According to the American Public Transportation Association, a public transit advocacy group, there are more than 90 cities in the United States that are actively considering implementing streetcar systems. Of those 90, over a quarter are in the Midwest. Though all in different stages of planning, development, and construction, a handful are well underway, with service beginning as early as 2016. Kansas City and Cincinnati are both in the process of live testing their newly manufactured cars, while Milwaukee debates expanding its current plans. Though hundreds of cities across the country once had streetcars, by the 1960s most had been dismantled with the rise of the private automobile and public bus systems. The current renaissance of streetcar construction is often attributed to cities interested in bolstering downtown transit options, and encouraging more ecologically sustainable modes of transportation. Downtown Kansas City, Missouri, may be the first of the new Midwest streetcar lines to open in early 2016. Dubbed the RideKC Streetcar, the light blue electric trolleys will services a 2.2-mile street along Main St. The system will have four cars running between 16 stops for 18 hours a day. Similarly to streetcars of the past, electricity will be drawn from overhead wires. Unlike past services, the new cars will be wi-fi enabled and free to ride. This first leg of construction is being positioned as a first step in a much larger plan to link the entire Kansas City region with multi-model integrated transit system. Detroit’s new streetcar system will be unique in that it was masterminded by a private non-profit organization. The M-1 Rail, to open by 2017, draws on the economic power of small and large businesses along its route, philanthropic institutions, and a close tie with city government to realize a complex funding and administrative system for the public-private venture. At one point the project was envisioned to expand to a 9 mile route, with more involvement from regional transit partnerships. After multiple feasibility studies it was found that, for economic reason, the 3.3 mile current route was more viable, with possibilities of expansion in the near future. The path to building streetcar systems is often far from smooth. With resistance from state and local governments, it took Cincinnati voters electing new city councilors and rejecting multiple anti-rail ballot initiatives to realize their new transit system. With discussions starting in earnest in 2007 and construction starting in 2012, it will be nine years in the coming when the system finally opens in September 2016. The 3.6 mile loop will service the Over the Rhine neighborhood and the downtown, highlighting the original intent of the system to encourage development in both districts. The Over the Rhine neighborhood, a member of the National Register of Historic Places, has been experiencing a renaissance in the last 10 years, after decades of struggles with crime and declining population. In the case of Milwaukee’s streetcar project, set to open in 2018, the resistance has not been coming from the government as much as from a small group of vocal opponents, who have taken issue with the $124 million project. Though, with a recent failure of a petition to stop further expansion of the already approved first leg of the system, the opposition seems to have dried up. The majority of the funding for the Milwaukee Streetcar is coming from U.S. Department of Transportation grants and Tax Incremental Financing (TIF) Districts. The city and the federal government are betting on the street car to relieve vehicle congestion and pollution while raising property values along the route. Anticipating the rail’s impact on downtown Milwaukee, a 44-story residential tower by local architects Rinka Chung is planned to begin construction in 2016. The base of the project will integrate a streetcar stop along with shopping and office programs. Though it may have been 50 years since many U.S. cities have had street cars, the next five years will see large moves to reverse that situation. Along with KC, Cincinnati, Milwaukee, Detroit, St. Louis, MO, and St.Paul, MN, are making moves to implement their own streetcar systems. With the rise of the suburbs and automobile travel often being blamed for the decline of the streetcar, it would seem that this new trend might be pointing towards yet another indicator of the tendencies of contemporary city dwellers. A greater environmental consciousness, neighborhood investment, and a shifted understanding of economic stability, define the values of a young population that streetcar systems across the Midwest, and the entire country, hope to leverage into success.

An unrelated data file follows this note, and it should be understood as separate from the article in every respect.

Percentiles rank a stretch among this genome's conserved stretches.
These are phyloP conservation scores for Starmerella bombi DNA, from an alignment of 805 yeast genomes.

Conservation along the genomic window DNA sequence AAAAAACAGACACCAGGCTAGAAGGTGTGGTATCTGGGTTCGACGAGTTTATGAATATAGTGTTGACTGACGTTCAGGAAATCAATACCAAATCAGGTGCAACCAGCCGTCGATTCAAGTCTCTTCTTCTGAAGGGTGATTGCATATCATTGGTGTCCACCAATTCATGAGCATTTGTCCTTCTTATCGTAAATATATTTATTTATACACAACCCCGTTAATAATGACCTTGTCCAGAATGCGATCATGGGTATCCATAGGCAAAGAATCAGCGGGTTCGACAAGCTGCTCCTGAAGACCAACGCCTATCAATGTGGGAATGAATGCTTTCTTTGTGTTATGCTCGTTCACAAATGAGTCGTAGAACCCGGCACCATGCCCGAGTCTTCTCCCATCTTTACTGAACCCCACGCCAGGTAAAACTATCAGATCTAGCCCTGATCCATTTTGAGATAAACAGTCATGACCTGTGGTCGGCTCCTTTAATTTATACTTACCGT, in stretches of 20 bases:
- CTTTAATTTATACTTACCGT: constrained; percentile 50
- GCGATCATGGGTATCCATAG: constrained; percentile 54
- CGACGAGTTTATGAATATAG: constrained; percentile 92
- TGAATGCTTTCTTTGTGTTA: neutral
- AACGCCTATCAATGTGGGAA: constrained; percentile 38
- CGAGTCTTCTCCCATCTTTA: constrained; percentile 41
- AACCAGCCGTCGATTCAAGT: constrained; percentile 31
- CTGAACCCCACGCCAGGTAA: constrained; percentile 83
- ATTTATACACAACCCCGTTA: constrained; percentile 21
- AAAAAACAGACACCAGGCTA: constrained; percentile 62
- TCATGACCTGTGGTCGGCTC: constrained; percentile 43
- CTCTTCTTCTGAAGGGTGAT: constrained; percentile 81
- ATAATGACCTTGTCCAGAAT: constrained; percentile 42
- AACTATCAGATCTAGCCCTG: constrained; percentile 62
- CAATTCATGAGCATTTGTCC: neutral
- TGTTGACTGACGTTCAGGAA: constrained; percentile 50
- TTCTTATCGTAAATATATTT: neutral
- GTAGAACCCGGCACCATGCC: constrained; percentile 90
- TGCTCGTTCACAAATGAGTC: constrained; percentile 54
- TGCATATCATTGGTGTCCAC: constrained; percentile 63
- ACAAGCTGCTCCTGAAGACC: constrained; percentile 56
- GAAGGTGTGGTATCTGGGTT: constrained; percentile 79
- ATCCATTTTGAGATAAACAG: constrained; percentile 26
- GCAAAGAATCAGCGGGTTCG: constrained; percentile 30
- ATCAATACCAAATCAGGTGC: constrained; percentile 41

Detroit has begun the search for planners to envision new development along its East Riverfront of the Detroit River. Penned by the Detroit RiverFront Conservancy (DRFC) and the City of Detroit Planning and Development Department, a request for qualifications is now open until December 4th. The DRFC and the City are looking for multidisciplinary teams with experience in public/private partnerships, completed work of similar scope and scale, as well as an understanding of the immediate context. The ultimate goal of the City and the DRFC is to develop a district plan to stimulate mixed-use development by re-connecting the city to the river. With a growing density of residence in the downtown, public access to the river and new recreational space are a high priority for the nearly 400 acres to be developed. Recent success of the Detroit RiverWalk, as well as riverwalks in other urban centers, has helped to refocus city attention on downtown river areas. Along with economic benefits, ecological improvements are major part of the city’s redevelopment. The new plan will include improved public transit and bicycle access, as well as wetland areas and storm water retention infrastructure. The plan, to be implemented immediately, will comprise of outlines of Community Engagement, Land Use, Infrastructure, Market Assessment, and Stakeholder Engagement. The comprehensive nature of the plan will hope to address the growing needs of the downtown area that has recently seen a resurgence of interest from young residence. Despite past hardships, Detroit’s downtown has a 98 percent housing occupancy rate. With the increase in demand for housing has come an increase in demand for amenities. Along with the proposed developments, three miles of the river front have already been improved, and a planned bike share program may be launched as early as spring 2016. Restaurants, jobs, and cultural attractions have also added to the downtown's revitalization. This includes the $300 million renovation of the river front Cobo Convention Center. The deadline for the RFQ is December 4th, with interviews of shortlisted teams taking place before January 14th. The winning team will have 120 days starting in March 2016 to produce the report, working with the community and civic stakeholders.